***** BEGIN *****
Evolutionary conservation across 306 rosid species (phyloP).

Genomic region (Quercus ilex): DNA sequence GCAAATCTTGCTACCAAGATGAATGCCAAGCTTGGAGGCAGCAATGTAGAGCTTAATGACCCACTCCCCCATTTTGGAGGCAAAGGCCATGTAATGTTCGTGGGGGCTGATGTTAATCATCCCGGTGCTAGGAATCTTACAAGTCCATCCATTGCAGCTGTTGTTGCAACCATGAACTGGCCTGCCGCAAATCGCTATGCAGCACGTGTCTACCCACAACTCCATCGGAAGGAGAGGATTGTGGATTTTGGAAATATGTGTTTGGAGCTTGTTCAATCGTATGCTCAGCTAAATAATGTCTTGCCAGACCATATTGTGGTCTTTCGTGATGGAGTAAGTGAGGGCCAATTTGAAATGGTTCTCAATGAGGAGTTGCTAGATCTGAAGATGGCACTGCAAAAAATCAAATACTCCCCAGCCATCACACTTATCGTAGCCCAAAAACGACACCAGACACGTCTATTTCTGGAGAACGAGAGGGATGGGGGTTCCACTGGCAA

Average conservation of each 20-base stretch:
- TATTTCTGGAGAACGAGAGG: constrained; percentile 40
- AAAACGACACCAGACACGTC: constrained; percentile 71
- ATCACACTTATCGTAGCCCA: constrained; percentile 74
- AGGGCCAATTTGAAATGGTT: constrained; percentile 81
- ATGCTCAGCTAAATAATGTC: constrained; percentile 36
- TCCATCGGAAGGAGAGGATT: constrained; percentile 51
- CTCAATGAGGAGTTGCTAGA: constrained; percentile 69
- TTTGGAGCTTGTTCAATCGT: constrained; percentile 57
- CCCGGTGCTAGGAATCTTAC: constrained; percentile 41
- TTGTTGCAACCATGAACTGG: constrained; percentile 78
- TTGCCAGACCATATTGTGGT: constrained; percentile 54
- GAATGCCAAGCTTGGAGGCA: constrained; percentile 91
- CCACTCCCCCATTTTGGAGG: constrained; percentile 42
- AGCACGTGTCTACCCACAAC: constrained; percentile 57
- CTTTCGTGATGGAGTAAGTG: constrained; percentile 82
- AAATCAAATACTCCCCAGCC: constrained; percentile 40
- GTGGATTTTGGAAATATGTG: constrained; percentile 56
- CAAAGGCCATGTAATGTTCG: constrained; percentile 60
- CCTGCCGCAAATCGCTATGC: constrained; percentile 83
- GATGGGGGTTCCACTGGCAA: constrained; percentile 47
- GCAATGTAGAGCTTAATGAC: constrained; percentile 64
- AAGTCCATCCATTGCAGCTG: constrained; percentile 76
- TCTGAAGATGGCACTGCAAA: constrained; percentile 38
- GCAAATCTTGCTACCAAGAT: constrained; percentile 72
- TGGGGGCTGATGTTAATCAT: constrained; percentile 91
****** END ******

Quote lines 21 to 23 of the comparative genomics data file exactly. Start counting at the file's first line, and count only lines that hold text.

- CAAAGGCCATGTAATGTTCG: constrained; percentile 60
- CCTGCCGCAAATCGCTATGC: constrained; percentile 83
- GATGGGGGTTCCACTGGCAA: constrained; percentile 47